MedReleaf Corp.’s (TSX:LEAF) stock price is currently underperforming its top Canadian marijuana peers, and the company’s market capitalization has been shrinking of late. MedReleaf has fallen from being the second-biggest cannabis play behind Canopy Growth Corp. (TSX:WEED) to fourth place. The company currently ranks behind Aphria Inc. (TSX:APH) and Aurora Cannabis Inc. (TSX:ACB) going into the weekend of July 15. MedReleaf’s market cap stood at $741 million at the $8.20 closing share price for the weekend, while the equity in Aphria was valued at $795.73 million, and Aurora’s market cap had shot up to $865 million, while Canopy lead at $1.29 billion. Excluding…
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MedReleaf Corp.’s (TSX:LEAF) stock price is currently underperforming its top Canadian marijuana peers, and the company’s market capitalization has been shrinking of late. MedReleaf has fallen from being the second-biggest cannabis play behind Canopy Growth Corp. (TSX:WEED) to fourth place.
MedReleaf’s market cap stood at $741 million at the $8.20 closing share price for the weekend, while the equity in Aphria was valued at $795.73 million, and Aurora’s market cap had shot up to $865 million, while Canopy lead at $1.29 billion.
Excluding the attempted price recovery from the deep discount from the $9.50 initial public offering (IPO) price on the first trading day, during which the stock commenced trading around $7.50, the company has gone on to shed shareholder value and has underperformed the other big cannabis growers, as shown in the graph below.
Could it be because of the falling margins?
It is possible that investors were put off by the falling margins reported in MedReleaf’s latest financial results after being expected to continue the stellar performance during the company’s private days before the IPO.
However, some investors might feel that the IPO was overpriced at $9.50 considering that the listing was done during a protracted general cooling off of the marijuana sector. This could be evidenced by the deep 21% discount to $7.50 on the first trading day.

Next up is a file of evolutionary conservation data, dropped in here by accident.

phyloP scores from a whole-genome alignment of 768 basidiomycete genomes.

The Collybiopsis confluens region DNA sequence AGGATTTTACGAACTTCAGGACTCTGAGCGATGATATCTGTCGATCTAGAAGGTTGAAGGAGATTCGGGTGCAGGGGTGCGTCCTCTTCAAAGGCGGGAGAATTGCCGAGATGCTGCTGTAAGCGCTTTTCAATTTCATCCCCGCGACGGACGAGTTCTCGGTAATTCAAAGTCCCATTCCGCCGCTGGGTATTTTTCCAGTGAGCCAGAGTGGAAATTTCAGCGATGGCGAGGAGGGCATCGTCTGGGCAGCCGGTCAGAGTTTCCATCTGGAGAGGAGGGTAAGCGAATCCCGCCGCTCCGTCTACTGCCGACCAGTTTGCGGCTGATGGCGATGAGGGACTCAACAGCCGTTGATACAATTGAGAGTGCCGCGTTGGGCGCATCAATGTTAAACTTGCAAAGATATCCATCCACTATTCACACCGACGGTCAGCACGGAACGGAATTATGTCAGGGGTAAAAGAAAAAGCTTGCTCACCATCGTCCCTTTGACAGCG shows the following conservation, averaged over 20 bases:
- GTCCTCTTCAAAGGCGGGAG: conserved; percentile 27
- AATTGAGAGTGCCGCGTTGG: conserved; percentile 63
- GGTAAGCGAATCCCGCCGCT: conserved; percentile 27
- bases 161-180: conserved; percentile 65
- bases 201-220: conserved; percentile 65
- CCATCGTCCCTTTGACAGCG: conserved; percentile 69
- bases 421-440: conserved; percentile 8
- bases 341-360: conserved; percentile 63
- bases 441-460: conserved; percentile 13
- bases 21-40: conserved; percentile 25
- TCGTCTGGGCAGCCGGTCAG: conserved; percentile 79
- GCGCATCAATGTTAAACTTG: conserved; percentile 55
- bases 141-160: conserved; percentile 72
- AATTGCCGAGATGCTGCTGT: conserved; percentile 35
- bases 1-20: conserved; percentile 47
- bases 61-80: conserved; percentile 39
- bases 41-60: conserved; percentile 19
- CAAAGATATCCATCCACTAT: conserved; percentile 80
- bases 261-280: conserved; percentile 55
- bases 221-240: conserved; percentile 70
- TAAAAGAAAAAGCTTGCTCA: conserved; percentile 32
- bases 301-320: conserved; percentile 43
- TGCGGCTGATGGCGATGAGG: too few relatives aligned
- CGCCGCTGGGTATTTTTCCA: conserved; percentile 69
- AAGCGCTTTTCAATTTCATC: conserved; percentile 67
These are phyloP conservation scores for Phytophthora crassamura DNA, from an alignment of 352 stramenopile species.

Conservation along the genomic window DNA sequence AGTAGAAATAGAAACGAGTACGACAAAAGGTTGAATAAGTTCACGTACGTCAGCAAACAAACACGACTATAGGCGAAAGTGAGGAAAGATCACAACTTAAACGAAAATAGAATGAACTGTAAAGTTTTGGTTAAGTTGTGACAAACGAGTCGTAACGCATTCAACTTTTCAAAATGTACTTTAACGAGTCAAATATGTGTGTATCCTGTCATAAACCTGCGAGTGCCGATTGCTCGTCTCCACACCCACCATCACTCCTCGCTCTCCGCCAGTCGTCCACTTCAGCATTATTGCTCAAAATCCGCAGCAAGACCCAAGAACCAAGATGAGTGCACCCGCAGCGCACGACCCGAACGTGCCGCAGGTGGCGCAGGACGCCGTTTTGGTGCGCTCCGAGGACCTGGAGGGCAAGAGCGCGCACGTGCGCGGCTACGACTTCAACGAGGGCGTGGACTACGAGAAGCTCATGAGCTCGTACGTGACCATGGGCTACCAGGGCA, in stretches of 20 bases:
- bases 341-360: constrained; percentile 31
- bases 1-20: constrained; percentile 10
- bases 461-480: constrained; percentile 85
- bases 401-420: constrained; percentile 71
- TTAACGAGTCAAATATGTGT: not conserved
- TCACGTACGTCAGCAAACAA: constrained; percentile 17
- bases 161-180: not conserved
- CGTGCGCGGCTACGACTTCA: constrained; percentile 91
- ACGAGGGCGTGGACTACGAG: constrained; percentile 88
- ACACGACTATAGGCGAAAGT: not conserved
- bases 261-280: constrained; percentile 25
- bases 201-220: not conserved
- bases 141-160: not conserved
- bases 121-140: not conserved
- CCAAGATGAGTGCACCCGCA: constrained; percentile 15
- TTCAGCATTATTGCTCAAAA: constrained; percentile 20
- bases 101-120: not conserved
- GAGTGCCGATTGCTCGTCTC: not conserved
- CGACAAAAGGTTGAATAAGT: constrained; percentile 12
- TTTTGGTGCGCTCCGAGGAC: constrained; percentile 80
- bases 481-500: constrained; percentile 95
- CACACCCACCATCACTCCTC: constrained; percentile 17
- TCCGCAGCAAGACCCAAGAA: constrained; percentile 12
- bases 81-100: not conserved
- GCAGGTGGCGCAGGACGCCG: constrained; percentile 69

I wouldn’t want to believe so though, but if that is the case, then the stock might touch the $7.50 price point again some time.
Something else could explain MedReleaf’s underperformance.
If we set the overpriced IPO thesis aside and forgive the disappointing falling margins (even Canopy disappointed on this front), there are just two other possible reasons left to ponder.
MedReleaf could have underperformed on the back of positive market news that has been boosting its competitors’ stocks while it suffers from being relatively unknown to investors.
Aphria and Aurora stock prices have shown promise with details of international expansion programs.
Aphria also reported faster revenue growth and stronger operating earnings growth than MedReleaf earnings, which showed declining margins.
Furthermore, Aphria has shown some massive productive efficiency improvements as we head towards a bigger recreational market. The company reported the lowest cash costs per gram in the whole industry and had its revenues boosted by oil sales.
Aurora’s possible success in obtaining a local production licence in the promising Germany market could have buoyed the stock, while Canopy is still an investor favourite to lead the local recreational market after its local expansion program update.
Meanwhile, there hasn’t been much talk from MedReleaf, which is still a relatively unknown stock. The company’s stock might have been hoarded by traders who might have expected the company to maintain its high margins during its private days, or investors may be losing interest because of lack of hype on MedReleaf.
While a further price decline on MedReleaf stock is possible, investors need to consider the upside potential, too.
The main reason for MedReleaf’s public listing was to raise expansion capital. It has managed to generate the most profits as a marijuana player in the country and has a methodical and professional management team that waited for confirmation of market growth forecasts before embarking on an ambitious and risky expansion program.
The company could outperform in the future if it manages to maintain its low production costs.
Momentum seems to be returning to marijuana stocks, and the “obscure” MedReleaf might still be yet to find favour from the skeptical investing public. The company’s relative underperformance may just be temporary.
Let’s wait and see how the market judges MedReleaf’s prospects going forward.
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Fool contributor Brian Paradza has no position in any stocks mentioned.